If you’re hiking along the PCT overnight for any length of time there are several permit considerations. This page has all the information you need about permits if you’re hiking along the Pacific Crest Trail. Keep in mind that if you’re section hiking OR thru-hiking there are likely multiple types of permits you’ll need to obtain from multiple agencies. Also beware that permit rules change every year and there is lots of outdated information out there.
PCT Permit Information
Permit Information for long-distance hikers
If you’re planning a thru-hike of the PCT you will be crossing through land that is regulated by local, state, federal, and other independent agencies and organizations all with their own regulations and permit requirements. Luckily there is a Long-Distance Permit available to hikers that are planning to do over 500 continuous miles on the trail either by foot or by horseback. A long-distance permit is not the only permit you need if you are attempting a thru-hike. Here’s everything you need to know about the long-distance permit that can be issued by the PCTA.
What is a Long-Distance PCT Permit?
A long-distance PCT permit is a single permit that is issued by the Pacific Crest Trail Association (PCTA) that is valid for overnight camping and hiking along the entire PCT. A long-distance PCT permit will be valid along the entire PCT and recognized by the National Parks Service, State Parks, BLM, and US Forest Service. PCT hikers with this permit will not have to obtain separate overnight permits from any of these organizations unless you plan on leaving the trail for whatever reason, as many hikers do.
There are a maximum number of long-distance permits the PCTA can issue per starting date. This quota differs depending on the trailhead you start at. These quotas have only been around for a few years and were instituted by the US Forest Service largely because of the recent over-use of the trail and the impacts on the environment surrounding the trail.
Hiking more than 500 miles, starting at the Mexican Border
Northbound hikers starting at the Mexican border that are planning on hiking more than 500 miles can obtain a long-distance permit through the PCTA.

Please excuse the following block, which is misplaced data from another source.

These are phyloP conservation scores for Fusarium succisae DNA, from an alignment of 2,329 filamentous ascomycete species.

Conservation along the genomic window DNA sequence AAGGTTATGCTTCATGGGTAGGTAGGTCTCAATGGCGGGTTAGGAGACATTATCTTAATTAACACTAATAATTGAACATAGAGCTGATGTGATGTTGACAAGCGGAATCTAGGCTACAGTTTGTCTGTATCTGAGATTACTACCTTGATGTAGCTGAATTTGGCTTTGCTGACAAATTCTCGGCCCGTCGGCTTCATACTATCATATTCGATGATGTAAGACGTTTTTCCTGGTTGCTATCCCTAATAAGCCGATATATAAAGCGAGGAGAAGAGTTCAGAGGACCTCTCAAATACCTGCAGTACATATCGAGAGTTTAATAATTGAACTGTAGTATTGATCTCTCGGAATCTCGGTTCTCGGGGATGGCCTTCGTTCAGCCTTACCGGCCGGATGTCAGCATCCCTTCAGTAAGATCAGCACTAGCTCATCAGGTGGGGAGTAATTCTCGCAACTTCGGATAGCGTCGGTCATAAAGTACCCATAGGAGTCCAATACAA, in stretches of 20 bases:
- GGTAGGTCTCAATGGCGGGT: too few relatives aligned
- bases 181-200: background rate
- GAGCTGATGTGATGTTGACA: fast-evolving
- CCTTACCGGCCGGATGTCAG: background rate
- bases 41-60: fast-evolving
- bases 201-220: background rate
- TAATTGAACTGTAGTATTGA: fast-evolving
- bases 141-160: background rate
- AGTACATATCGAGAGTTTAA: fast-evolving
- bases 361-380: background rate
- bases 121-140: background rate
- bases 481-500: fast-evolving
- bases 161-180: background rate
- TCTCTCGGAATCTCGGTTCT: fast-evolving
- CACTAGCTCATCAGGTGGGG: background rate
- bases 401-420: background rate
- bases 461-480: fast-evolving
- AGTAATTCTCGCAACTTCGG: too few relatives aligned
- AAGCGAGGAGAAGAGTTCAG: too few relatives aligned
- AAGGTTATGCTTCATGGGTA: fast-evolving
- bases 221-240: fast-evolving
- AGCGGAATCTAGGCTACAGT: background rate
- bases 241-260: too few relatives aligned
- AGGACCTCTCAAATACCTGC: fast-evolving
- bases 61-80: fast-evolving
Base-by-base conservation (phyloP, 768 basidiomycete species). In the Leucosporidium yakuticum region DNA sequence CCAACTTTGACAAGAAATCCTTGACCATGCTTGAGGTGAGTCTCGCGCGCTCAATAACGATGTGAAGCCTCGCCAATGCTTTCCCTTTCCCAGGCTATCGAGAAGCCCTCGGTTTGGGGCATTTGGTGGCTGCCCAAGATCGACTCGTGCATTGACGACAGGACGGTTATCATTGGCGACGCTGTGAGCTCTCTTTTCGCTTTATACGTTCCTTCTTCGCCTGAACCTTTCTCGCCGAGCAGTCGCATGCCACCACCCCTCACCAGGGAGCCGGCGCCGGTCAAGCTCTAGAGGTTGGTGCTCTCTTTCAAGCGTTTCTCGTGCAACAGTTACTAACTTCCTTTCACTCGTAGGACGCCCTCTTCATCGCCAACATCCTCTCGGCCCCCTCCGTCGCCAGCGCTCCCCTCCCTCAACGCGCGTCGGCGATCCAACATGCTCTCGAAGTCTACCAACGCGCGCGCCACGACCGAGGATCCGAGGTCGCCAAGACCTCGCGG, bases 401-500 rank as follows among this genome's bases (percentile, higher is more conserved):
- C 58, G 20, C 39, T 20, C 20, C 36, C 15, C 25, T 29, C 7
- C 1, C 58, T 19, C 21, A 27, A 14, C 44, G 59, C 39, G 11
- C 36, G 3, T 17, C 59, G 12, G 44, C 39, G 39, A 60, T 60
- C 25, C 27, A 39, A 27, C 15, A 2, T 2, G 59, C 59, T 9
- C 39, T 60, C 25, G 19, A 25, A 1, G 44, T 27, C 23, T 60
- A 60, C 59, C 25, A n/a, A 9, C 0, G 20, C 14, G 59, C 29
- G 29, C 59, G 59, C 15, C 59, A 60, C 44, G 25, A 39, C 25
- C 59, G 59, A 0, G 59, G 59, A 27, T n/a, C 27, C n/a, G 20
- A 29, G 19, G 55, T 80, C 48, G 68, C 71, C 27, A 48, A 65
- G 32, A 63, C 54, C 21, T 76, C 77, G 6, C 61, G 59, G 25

Only 50 permits per start date are available for hikers starting at the Mexican Border. On your permit you must list the date that you will be starting your hike and your entry date onto the trail is non-negotiable once the permit has been issued. Expect mid-march through the end of April to fill up quickly. If you’re wanting to start you hike on one of these dates make sure you get your permit in as soon as the PCTA begins accepting them.
Permits are issued by the PCTA on a first-come first-served basis. For 2018 the PCTA will make 35 of the 50 daily permits available to applications submitted starting on November 1st, 2017 10:30 am Pacific Time. On January 17th, 2018, the remaining 15 daily permits will become available to applicants at 10:30 Pacific Time. Keep in mind, this is only true for northbound hikers starting at the Mexican Border hiking longer than 500 continuous miles. If you’re hiking southbound, or starting somewhere else keep reading below…
There are legal ways to enter Canada from the United States. You must obtain and carry a Canada PCT Entry Permit with you while in Canada. Check out this page on the PCTA’s website about how to apply for the Canada PCT Entry Permit.
Hiking more than 500 miles, starting at the Canadian Border
Southbound hikers starting at the Canadian border that are planning on hiking more than 500 miles can obtain a long-distance permit through the PCTA. The PCTA does not limit the number of long-distance permits distributed to southbound hikers. This is because southbound hikers make up less than 10% of PCT thru-hikers so there is less concern about overcrowding.
For 2018 southbound PCT hikers starting at the Canadian border hiking more than 500 continuous miles can obtain their long-distance hiking permits starting January 17th, 2018, at 10:30 am Pacific Time.
A long-distance permit does not give hikers the ability to legally enter the United States from Canada via the PCT. There is no way to legally do so. A southbound long-distance PCT permit typically originates from Harts Pass, which you should include as the trailhead for your southbound hike. If you want some additional information about entering the US from Canada check out the PCTA’s page on the topic.
Hiking more than 500 miles, starting somewhere else
Hikers that are going to be hiking more than 500 continuous miles of the trail but starting at a trailhead that is neither the southern nor northern terminus of the PCT can receive a long-distance hiking permit through the PCTA.